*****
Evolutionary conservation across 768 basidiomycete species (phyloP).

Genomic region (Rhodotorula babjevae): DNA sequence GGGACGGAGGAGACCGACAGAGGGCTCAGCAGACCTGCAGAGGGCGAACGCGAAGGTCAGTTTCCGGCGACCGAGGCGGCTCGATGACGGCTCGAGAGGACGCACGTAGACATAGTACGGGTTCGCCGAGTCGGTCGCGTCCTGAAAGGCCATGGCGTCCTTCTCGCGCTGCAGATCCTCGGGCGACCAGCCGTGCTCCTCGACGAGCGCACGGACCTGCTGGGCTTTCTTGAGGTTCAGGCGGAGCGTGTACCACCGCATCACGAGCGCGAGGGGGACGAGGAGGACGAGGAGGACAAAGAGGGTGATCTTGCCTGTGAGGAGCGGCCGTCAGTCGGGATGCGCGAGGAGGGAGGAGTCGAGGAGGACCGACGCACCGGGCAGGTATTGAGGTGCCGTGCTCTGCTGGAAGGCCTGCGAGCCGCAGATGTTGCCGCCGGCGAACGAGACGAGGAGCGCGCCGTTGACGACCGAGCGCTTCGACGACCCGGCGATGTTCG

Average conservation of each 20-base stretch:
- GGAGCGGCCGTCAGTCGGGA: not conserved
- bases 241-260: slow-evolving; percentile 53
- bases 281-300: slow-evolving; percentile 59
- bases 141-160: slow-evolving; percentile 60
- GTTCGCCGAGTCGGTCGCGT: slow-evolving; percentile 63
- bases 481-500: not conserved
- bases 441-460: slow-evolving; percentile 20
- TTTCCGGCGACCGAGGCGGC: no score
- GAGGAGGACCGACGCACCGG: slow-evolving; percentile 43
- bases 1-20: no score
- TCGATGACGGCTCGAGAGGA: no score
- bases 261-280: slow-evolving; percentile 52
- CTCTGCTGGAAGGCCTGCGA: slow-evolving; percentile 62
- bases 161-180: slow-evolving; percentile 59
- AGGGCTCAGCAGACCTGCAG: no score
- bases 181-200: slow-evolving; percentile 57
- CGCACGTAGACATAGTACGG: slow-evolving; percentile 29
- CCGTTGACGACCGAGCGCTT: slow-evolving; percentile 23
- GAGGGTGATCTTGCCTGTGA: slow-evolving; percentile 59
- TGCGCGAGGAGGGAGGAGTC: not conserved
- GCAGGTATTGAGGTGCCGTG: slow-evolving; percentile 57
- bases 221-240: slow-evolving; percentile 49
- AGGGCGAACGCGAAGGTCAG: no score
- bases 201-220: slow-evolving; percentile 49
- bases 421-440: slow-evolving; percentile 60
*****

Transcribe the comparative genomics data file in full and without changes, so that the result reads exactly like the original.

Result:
Evolutionary conservation across 768 basidiomycete species (phyloP).

Genomic region (Rhodotorula babjevae): DNA sequence GGGACGGAGGAGACCGACAGAGGGCTCAGCAGACCTGCAGAGGGCGAACGCGAAGGTCAGTTTCCGGCGACCGAGGCGGCTCGATGACGGCTCGAGAGGACGCACGTAGACATAGTACGGGTTCGCCGAGTCGGTCGCGTCCTGAAAGGCCATGGCGTCCTTCTCGCGCTGCAGATCCTCGGGCGACCAGCCGTGCTCCTCGACGAGCGCACGGACCTGCTGGGCTTTCTTGAGGTTCAGGCGGAGCGTGTACCACCGCATCACGAGCGCGAGGGGGACGAGGAGGACGAGGAGGACAAAGAGGGTGATCTTGCCTGTGAGGAGCGGCCGTCAGTCGGGATGCGCGAGGAGGGAGGAGTCGAGGAGGACCGACGCACCGGGCAGGTATTGAGGTGCCGTGCTCTGCTGGAAGGCCTGCGAGCCGCAGATGTTGCCGCCGGCGAACGAGACGAGGAGCGCGCCGTTGACGACCGAGCGCTTCGACGACCCGGCGATGTTCG

Average conservation of each 20-base stretch:
- GGAGCGGCCGTCAGTCGGGA: not conserved
- bases 241-260: slow-evolving; percentile 53
- bases 281-300: slow-evolving; percentile 59
- bases 141-160: slow-evolving; percentile 60
- GTTCGCCGAGTCGGTCGCGT: slow-evolving; percentile 63
- bases 481-500: not conserved
- bases 441-460: slow-evolving; percentile 20
- TTTCCGGCGACCGAGGCGGC: no score
- GAGGAGGACCGACGCACCGG: slow-evolving; percentile 43
- bases 1-20: no score
- TCGATGACGGCTCGAGAGGA: no score
- bases 261-280: slow-evolving; percentile 52
- CTCTGCTGGAAGGCCTGCGA: slow-evolving; percentile 62
- bases 161-180: slow-evolving; percentile 59
- AGGGCTCAGCAGACCTGCAG: no score
- bases 181-200: slow-evolving; percentile 57
- CGCACGTAGACATAGTACGG: slow-evolving; percentile 29
- CCGTTGACGACCGAGCGCTT: slow-evolving; percentile 23
- GAGGGTGATCTTGCCTGTGA: slow-evolving; percentile 59
- TGCGCGAGGAGGGAGGAGTC: not conserved
- GCAGGTATTGAGGTGCCGTG: slow-evolving; percentile 57
- bases 221-240: slow-evolving; percentile 49
- AGGGCGAACGCGAAGGTCAG: no score
- bases 201-220: slow-evolving; percentile 49
- bases 421-440: slow-evolving; percentile 60